Carrie Ryan is a phenomenal writer who really understands the allure of a well-crafted dystopian world. Her post zombie-apocalypse world of paths and forests is irresistible and her writing style really elevates that of YA. I was hugely in love with the first book, The Forest of Hands and Teeth and at the end of that book, I was dying to know what became of Mary and the kids with whom she had escaped her town. It was smart of Ryan to leave that story line in the past, but Gabry was a weak heroine and even by the end of the second book I hadn't felt like she had really come into her own yet. I would still highly, highly recommend this book. I literally read it in one day because I was so caught up in the story.
Good Points
- the beginning of this book, starting in the town where we last saw Mary, takes a while to reveal to the user that decades have passed since Mary's arrival. At first it seems like Vista is far more contained and suburban than Mary's town in the forest. I was hooked; the whole concept of teens sneaking out to explore an abandoned amusement park was fascinating.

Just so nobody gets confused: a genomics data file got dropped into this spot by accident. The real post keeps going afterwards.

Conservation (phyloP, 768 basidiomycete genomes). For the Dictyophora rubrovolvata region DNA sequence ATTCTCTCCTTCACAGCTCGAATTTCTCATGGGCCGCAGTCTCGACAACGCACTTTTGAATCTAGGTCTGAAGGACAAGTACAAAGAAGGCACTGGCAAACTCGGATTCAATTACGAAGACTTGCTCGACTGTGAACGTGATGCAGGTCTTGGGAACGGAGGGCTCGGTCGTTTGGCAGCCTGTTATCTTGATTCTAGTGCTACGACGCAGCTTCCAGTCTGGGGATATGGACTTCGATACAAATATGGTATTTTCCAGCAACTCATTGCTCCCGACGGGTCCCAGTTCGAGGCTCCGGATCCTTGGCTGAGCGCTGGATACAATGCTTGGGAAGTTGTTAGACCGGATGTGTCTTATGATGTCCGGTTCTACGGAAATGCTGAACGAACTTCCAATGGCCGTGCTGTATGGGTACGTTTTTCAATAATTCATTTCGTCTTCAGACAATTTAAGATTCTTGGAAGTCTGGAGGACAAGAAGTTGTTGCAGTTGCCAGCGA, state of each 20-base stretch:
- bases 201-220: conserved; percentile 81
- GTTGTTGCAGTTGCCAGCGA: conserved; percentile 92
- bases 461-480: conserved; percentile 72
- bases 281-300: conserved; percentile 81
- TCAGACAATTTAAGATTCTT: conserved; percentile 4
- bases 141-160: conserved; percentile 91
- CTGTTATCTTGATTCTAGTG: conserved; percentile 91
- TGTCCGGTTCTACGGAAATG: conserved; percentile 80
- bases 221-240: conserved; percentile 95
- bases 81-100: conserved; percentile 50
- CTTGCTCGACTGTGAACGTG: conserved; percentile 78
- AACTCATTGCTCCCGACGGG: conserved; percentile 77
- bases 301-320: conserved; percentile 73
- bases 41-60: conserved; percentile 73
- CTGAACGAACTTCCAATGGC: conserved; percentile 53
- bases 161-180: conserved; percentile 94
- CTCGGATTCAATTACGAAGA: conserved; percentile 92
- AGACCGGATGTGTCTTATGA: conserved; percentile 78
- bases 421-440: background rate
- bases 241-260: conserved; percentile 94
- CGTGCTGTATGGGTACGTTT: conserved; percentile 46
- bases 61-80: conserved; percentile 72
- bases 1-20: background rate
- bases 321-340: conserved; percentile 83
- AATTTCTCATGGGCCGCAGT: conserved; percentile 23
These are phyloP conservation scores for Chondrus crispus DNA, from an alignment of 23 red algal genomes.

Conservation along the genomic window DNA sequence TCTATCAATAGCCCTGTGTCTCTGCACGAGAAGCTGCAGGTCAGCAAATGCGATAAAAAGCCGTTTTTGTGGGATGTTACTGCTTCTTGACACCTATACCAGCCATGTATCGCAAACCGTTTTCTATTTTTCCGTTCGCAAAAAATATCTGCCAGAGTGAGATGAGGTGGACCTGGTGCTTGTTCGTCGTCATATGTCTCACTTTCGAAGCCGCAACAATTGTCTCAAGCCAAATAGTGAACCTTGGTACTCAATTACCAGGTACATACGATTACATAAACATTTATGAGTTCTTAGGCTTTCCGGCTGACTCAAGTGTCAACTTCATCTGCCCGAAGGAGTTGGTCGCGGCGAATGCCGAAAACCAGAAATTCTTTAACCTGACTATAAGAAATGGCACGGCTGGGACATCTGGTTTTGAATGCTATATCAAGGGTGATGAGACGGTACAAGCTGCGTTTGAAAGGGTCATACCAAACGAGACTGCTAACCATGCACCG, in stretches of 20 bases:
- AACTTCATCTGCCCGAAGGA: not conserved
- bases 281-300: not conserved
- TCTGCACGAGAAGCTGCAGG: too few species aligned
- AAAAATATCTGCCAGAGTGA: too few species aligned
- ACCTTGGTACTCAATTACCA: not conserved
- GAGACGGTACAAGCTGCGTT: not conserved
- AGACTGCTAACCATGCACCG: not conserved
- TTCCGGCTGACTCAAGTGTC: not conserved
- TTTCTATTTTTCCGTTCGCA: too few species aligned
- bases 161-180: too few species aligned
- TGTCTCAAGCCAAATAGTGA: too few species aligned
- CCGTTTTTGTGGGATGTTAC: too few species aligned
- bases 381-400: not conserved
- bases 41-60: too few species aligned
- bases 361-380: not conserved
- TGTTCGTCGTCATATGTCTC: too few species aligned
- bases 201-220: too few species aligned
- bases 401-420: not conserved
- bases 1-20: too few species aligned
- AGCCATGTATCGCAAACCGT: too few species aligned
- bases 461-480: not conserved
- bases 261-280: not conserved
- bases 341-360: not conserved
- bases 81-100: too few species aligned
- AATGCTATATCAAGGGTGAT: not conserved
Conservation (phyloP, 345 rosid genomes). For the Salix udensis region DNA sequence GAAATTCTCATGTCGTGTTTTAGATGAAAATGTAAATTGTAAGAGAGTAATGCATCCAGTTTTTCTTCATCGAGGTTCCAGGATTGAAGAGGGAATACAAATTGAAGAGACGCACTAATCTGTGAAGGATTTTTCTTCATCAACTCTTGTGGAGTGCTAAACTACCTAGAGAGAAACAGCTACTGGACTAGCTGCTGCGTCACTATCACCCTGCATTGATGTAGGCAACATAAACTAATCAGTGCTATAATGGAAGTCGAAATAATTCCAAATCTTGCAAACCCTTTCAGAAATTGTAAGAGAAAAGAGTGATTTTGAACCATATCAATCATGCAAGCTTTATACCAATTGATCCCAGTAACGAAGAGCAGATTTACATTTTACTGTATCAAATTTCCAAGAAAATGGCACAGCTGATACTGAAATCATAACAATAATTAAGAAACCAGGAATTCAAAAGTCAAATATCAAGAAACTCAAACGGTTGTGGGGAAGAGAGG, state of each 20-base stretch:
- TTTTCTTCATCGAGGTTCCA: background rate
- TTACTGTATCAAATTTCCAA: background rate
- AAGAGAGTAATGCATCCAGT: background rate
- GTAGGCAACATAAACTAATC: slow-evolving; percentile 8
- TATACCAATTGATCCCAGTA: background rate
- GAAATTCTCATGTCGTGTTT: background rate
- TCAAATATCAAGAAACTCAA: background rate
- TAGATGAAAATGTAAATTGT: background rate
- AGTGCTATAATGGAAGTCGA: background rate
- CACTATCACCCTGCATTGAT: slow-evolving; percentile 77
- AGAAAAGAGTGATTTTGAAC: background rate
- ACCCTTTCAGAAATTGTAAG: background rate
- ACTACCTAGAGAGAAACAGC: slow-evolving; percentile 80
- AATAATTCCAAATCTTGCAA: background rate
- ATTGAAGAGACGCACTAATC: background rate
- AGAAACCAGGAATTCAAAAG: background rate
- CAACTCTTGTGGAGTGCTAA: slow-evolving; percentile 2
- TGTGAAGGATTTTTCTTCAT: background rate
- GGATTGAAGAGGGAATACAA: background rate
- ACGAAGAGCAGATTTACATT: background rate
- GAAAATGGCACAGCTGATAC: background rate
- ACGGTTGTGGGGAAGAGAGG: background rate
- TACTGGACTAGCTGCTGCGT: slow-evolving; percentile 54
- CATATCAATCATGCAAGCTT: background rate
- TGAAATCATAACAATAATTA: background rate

- the inclusion of the religious cult that follows the Mudo was a stroke of genius and added a lot to this fictional world
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Different, But The Same At Points
Overall rating 
 
4.3
Plot 
 
4.0
Characters 
 
4.0
Writing Style 
 
5.0
Before I realized that there was a sequel to The Forest of Hands and Teeth, I talked to my friend about what I would like to see in a potential sequel. This did not indulge any of those desires. Instead, the book turned 180 degrees and began an entirely new story. That is, until the second half when the events taking place began to have a strikingly similar plot as the first book. Still, there is constant action once again, and the romance aspect doesn't feel as forced as the first one. It is not as good as the previous book, but Ryan's writing style drives the lacking plot so that it is always exciting.
Good Points